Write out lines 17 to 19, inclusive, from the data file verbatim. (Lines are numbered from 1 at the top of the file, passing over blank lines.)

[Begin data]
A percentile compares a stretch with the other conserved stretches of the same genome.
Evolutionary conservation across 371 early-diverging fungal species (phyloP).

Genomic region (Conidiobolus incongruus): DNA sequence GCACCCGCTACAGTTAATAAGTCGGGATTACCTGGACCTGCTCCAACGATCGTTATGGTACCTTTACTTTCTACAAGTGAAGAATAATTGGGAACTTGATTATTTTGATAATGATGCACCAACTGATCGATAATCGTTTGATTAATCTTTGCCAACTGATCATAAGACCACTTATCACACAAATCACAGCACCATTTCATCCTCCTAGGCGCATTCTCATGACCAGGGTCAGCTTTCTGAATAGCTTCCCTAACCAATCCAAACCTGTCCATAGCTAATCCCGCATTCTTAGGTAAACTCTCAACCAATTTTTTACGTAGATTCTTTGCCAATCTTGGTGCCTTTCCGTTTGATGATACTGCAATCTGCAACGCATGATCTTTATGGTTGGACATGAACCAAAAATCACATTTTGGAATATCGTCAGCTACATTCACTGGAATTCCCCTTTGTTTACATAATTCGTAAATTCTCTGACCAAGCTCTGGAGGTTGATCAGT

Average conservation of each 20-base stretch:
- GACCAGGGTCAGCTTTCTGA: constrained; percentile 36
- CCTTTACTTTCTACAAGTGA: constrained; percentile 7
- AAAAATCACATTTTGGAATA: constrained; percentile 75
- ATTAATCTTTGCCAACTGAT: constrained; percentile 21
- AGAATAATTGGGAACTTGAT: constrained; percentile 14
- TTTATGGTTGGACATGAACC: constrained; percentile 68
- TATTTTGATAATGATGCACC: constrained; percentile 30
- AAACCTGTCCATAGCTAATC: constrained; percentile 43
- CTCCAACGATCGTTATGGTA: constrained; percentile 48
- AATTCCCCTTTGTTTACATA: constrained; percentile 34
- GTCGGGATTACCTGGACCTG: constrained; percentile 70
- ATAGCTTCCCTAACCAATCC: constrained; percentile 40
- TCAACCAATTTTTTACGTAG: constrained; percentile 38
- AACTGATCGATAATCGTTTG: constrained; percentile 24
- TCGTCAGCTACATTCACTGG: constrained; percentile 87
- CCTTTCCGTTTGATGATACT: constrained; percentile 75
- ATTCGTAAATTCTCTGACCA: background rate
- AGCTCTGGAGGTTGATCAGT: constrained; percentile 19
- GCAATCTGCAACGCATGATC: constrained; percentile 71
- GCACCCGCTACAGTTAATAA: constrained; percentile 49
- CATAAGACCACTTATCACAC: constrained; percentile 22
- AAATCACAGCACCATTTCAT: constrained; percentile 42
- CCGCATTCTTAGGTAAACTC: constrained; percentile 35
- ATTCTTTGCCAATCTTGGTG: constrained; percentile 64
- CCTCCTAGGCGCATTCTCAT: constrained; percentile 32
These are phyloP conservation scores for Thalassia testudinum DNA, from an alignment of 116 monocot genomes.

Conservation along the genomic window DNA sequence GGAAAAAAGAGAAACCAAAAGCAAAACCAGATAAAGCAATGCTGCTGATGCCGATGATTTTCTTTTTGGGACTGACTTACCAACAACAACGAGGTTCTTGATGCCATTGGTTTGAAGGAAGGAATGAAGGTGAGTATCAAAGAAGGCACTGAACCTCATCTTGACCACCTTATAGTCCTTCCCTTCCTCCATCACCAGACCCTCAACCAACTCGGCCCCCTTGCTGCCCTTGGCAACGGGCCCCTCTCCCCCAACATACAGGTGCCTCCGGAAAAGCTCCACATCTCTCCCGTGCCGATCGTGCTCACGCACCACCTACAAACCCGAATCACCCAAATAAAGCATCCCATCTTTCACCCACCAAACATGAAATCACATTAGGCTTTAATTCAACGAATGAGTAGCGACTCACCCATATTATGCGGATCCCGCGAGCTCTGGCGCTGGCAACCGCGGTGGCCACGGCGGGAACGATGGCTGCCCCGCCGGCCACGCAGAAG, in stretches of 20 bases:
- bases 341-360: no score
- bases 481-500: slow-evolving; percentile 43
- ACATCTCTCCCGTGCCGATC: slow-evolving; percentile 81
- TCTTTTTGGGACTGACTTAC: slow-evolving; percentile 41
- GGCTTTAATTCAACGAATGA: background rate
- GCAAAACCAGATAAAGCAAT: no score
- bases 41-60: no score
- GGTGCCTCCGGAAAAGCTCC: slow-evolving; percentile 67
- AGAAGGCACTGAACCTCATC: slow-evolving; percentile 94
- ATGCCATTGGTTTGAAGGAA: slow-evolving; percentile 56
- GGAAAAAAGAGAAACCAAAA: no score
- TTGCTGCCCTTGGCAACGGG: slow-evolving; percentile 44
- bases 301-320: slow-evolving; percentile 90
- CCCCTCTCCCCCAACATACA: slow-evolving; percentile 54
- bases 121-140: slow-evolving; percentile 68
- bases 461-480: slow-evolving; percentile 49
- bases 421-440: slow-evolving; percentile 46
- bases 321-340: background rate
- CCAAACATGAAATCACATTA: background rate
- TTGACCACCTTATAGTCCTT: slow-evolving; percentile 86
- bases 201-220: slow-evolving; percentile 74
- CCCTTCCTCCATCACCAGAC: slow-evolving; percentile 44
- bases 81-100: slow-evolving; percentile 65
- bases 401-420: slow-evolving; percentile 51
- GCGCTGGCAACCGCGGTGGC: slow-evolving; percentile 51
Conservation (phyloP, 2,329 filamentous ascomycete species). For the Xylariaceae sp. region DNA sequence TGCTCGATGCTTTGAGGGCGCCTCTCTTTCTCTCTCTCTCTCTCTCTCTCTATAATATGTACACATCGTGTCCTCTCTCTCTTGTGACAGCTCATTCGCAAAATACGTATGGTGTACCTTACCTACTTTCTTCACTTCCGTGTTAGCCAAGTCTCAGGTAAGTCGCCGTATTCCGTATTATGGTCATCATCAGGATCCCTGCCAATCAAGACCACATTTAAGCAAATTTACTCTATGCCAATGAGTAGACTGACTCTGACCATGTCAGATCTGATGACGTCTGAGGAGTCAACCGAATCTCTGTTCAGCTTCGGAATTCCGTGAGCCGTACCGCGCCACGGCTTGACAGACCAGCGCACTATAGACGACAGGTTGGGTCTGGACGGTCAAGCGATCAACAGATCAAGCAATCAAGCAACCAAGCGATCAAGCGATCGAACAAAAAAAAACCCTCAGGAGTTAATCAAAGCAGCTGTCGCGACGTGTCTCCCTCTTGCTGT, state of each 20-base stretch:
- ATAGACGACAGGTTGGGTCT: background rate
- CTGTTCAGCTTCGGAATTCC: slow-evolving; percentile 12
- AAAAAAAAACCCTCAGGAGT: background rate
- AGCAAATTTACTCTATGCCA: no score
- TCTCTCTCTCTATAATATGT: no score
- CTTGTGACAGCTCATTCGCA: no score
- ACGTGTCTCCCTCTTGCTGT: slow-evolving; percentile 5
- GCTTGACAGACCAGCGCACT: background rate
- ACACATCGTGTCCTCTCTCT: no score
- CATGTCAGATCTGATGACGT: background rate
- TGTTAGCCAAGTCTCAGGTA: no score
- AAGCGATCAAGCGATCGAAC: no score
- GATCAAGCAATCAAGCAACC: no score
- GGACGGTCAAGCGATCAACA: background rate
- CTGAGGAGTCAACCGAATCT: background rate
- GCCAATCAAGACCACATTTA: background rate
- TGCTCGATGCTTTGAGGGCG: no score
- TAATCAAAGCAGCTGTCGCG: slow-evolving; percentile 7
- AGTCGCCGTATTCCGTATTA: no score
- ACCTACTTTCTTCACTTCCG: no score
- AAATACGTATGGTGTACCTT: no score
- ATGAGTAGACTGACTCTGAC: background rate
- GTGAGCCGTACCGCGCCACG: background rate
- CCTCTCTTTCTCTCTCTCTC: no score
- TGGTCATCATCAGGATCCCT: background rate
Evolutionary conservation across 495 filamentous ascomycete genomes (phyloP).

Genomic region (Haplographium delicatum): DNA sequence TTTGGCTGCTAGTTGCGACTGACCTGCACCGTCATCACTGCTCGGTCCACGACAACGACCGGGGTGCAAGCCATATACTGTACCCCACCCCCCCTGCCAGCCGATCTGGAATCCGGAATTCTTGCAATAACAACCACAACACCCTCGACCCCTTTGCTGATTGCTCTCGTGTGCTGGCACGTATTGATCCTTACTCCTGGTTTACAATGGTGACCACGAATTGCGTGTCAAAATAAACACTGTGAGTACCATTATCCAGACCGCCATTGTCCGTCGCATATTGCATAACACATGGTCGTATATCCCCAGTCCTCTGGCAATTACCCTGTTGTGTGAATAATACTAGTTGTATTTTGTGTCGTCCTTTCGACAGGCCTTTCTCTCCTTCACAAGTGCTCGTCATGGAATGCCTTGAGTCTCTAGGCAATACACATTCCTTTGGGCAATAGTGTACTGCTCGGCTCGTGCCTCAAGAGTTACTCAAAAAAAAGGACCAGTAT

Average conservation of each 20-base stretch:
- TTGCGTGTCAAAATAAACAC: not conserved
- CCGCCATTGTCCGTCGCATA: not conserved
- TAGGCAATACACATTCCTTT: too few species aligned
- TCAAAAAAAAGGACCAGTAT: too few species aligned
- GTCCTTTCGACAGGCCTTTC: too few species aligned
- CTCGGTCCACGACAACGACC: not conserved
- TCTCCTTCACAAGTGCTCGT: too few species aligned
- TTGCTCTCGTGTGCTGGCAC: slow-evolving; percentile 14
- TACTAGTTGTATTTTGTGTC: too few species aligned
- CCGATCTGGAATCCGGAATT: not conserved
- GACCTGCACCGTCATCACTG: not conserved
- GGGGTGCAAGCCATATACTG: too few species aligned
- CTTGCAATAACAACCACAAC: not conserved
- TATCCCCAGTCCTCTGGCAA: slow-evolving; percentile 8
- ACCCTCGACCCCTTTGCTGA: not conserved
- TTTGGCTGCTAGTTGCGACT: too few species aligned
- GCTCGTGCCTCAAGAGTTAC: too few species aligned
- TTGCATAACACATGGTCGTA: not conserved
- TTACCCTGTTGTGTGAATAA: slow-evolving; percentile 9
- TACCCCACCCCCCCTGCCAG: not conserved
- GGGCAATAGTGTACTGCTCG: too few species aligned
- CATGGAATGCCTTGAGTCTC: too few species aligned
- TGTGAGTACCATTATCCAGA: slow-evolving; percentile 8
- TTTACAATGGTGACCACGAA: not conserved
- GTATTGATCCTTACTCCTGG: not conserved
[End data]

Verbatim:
- TCAACCAATTTTTTACGTAG: constrained; percentile 38
- AACTGATCGATAATCGTTTG: constrained; percentile 24
- TCGTCAGCTACATTCACTGG: constrained; percentile 87